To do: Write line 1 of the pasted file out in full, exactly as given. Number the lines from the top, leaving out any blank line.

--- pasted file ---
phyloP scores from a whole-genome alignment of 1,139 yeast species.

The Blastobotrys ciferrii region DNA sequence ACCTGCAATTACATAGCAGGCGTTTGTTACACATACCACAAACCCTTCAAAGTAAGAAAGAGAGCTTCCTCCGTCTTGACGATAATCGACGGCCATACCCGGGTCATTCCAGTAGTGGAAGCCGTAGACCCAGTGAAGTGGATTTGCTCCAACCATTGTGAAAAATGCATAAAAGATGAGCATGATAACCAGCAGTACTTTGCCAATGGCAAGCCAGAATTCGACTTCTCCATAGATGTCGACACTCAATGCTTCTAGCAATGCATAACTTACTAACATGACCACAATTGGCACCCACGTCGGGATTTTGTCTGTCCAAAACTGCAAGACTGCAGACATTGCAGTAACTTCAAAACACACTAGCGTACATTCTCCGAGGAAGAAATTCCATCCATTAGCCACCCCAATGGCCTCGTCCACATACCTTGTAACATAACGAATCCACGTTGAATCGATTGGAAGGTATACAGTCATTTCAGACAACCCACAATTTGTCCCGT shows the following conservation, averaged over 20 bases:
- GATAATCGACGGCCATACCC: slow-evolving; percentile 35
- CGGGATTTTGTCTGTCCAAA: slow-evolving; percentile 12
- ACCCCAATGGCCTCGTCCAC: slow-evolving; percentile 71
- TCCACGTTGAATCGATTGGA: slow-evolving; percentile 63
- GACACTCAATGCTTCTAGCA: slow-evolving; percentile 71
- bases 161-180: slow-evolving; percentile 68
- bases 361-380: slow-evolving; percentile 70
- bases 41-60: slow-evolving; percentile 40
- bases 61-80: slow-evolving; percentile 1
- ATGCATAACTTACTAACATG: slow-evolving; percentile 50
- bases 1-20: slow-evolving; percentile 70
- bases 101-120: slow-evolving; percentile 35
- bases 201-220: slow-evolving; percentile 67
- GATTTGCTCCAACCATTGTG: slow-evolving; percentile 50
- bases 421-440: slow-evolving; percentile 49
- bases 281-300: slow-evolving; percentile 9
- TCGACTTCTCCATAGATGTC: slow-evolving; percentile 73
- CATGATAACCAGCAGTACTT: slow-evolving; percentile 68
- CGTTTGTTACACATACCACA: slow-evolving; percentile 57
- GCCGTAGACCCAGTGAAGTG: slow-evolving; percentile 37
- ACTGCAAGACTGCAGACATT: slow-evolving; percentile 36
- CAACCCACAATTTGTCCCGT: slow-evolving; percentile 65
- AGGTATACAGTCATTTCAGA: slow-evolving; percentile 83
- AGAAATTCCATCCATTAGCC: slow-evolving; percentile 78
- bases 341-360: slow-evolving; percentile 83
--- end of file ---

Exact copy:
phyloP scores from a whole-genome alignment of 1,139 yeast species.